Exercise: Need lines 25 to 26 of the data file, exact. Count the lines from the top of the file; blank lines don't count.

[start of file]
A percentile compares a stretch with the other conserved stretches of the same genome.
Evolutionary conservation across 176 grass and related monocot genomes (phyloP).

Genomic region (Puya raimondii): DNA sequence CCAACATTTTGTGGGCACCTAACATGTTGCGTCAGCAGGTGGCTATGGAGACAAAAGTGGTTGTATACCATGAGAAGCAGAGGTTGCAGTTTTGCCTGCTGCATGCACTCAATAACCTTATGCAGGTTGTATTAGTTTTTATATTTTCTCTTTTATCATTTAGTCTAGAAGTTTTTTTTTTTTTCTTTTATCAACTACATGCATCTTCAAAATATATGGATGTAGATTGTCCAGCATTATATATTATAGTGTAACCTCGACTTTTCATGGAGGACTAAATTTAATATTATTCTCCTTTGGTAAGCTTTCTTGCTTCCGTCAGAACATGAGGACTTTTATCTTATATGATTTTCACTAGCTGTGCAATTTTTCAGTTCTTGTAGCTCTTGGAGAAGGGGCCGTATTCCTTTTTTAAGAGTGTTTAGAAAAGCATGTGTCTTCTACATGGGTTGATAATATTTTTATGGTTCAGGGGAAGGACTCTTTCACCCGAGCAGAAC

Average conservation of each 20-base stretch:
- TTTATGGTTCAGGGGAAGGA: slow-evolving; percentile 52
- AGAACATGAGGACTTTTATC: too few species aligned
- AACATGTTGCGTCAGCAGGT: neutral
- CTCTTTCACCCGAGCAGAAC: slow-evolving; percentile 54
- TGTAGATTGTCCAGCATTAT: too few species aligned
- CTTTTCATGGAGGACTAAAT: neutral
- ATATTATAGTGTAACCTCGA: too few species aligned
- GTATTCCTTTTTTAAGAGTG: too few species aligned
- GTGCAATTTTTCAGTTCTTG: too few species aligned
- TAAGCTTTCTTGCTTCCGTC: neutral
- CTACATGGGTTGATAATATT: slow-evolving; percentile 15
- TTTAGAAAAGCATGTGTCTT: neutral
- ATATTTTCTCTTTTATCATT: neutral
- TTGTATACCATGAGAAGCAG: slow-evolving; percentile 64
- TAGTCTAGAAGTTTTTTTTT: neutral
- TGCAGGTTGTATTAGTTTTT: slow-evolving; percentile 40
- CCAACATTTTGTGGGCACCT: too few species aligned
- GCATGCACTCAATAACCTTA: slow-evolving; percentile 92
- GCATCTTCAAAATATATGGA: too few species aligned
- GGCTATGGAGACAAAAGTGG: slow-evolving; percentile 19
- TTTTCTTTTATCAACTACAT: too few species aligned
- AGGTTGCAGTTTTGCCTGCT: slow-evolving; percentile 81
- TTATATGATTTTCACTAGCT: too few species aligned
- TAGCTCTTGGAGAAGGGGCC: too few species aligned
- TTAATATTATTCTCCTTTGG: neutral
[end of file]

- TTTTCTTTTATCAACTACAT: too few species aligned
- AGGTTGCAGTTTTGCCTGCT: slow-evolving; percentile 81